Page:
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per day, students noticed immediately that the rates of growth were not the same. However, one student pointed out that the curves for both the roots and the shoots showed the same S-shape. This S-shape appeared again on graphs describing the growth of tobacco hornworms and populations of bacteria on a plate. Students came to recognize this shape as a standard graph pattern that indicated growth. This similarity in patterns would not have been noticeable without the mathematical representation afforded by the graph.

Given the importance of mathematics in understanding science, elementary school mathematics needs to go beyond arithmetic to include ideas regarding space and geometry, measurement, and data and uncertainty. Measurement, for example, is a ubiquitous part of the scientific enterprise, although its subtleties are almost always overlooked. Students are usually taught procedures for measuring but are rarely taught a theory of measure. Educators often overestimate children’s understanding of measurement, because measuring tools—like rulers and scales—resolve many of the conceptual challenges of measurement for children. As a result, students may fail to understand that measurement entails the use of repeated constant units and that these units can be partitioned. Even upper elementary students who seem proficient at measuring lengths with rulers may believe that measuring merely entails counting the units between boundaries. If these students are given unconnected units (say, tiles of a constant length) and asked to demonstrate how to measure a length, some of them almost always place the units against the object being measured in such a way that the first and last tiles are lined up flush with the end of the object measured, leaving spaces among the units in between. These spaces do not trouble a student who holds this “boundary-filling” conception of measurement.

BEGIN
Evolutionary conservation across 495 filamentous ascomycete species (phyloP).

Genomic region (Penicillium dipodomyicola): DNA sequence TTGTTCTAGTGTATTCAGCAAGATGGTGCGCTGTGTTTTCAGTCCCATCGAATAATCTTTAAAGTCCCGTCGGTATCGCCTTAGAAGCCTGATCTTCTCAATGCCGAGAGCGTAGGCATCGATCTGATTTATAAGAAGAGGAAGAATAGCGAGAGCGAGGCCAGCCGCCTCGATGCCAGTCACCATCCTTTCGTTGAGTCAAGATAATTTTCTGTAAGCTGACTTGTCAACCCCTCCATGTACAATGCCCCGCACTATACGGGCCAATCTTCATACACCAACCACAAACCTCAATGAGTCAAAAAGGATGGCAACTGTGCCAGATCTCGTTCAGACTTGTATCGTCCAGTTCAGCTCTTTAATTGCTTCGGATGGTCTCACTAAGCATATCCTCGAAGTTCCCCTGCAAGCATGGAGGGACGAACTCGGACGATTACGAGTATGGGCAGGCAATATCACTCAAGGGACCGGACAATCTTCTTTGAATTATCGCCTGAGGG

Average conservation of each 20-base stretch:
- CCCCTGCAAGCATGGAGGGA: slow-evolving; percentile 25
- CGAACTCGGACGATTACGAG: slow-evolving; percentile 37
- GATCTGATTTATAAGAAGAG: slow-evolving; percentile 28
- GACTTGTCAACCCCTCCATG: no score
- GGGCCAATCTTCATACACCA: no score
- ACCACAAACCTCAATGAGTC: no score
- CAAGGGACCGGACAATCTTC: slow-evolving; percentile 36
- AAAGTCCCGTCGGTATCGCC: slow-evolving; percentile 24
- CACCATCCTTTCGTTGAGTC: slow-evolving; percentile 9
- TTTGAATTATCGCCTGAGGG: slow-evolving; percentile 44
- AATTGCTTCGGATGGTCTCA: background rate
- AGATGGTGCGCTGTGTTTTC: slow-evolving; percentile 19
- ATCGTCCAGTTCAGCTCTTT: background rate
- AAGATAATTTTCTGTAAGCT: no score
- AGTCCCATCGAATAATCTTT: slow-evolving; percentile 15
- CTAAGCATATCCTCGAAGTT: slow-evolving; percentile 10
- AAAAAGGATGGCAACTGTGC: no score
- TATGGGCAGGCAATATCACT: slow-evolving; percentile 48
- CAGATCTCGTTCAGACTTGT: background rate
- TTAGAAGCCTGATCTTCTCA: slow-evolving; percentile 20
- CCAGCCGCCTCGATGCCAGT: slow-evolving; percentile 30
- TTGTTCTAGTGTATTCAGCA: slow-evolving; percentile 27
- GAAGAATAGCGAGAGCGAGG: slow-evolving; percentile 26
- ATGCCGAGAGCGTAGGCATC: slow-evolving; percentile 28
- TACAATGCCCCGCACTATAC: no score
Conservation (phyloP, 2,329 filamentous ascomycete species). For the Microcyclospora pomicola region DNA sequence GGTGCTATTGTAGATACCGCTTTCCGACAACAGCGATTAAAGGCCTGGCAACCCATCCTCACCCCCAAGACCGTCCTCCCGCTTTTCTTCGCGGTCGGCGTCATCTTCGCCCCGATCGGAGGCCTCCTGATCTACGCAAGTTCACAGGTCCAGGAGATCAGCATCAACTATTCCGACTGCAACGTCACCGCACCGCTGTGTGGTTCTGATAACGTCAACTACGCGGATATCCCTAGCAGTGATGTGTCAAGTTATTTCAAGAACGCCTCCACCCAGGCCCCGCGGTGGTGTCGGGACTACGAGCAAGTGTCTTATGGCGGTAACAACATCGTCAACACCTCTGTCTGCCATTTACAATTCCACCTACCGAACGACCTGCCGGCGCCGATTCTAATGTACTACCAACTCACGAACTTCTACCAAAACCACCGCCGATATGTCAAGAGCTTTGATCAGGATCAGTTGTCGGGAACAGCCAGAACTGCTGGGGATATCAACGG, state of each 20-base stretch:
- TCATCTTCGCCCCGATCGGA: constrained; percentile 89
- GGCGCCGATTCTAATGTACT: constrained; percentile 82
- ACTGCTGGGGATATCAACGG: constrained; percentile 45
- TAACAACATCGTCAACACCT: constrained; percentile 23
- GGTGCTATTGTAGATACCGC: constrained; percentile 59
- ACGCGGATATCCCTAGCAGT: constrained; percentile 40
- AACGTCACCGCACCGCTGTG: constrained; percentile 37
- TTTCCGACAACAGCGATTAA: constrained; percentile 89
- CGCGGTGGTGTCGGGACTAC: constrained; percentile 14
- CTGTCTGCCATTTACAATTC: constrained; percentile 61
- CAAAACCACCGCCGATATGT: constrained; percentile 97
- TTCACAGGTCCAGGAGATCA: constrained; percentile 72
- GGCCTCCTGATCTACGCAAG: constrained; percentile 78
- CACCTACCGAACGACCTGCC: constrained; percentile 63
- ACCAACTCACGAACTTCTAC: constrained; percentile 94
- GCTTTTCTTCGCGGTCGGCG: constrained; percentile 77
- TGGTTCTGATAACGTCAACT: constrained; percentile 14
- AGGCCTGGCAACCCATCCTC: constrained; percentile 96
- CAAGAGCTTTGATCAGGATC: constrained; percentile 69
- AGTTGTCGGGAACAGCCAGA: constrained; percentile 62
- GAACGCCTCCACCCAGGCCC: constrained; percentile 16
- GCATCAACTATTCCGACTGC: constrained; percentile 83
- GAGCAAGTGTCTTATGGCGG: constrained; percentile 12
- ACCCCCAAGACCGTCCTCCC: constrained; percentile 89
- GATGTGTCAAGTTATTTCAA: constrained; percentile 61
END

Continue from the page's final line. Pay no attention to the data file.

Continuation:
### Data

Data modeling is central to a variety of scientific enterprises, including engineering, medicine, and natural science. Scientists build models with an acute awareness of the data that are required, and data are structured and recorded as a way of making progress in articulating a scientific model or deciding among rival models.

Students are better able to understand data if as much attention is devoted to how they are generated as to their analysis. First and foremost, students need to understand that data are constructed to answer questions, not provided in a

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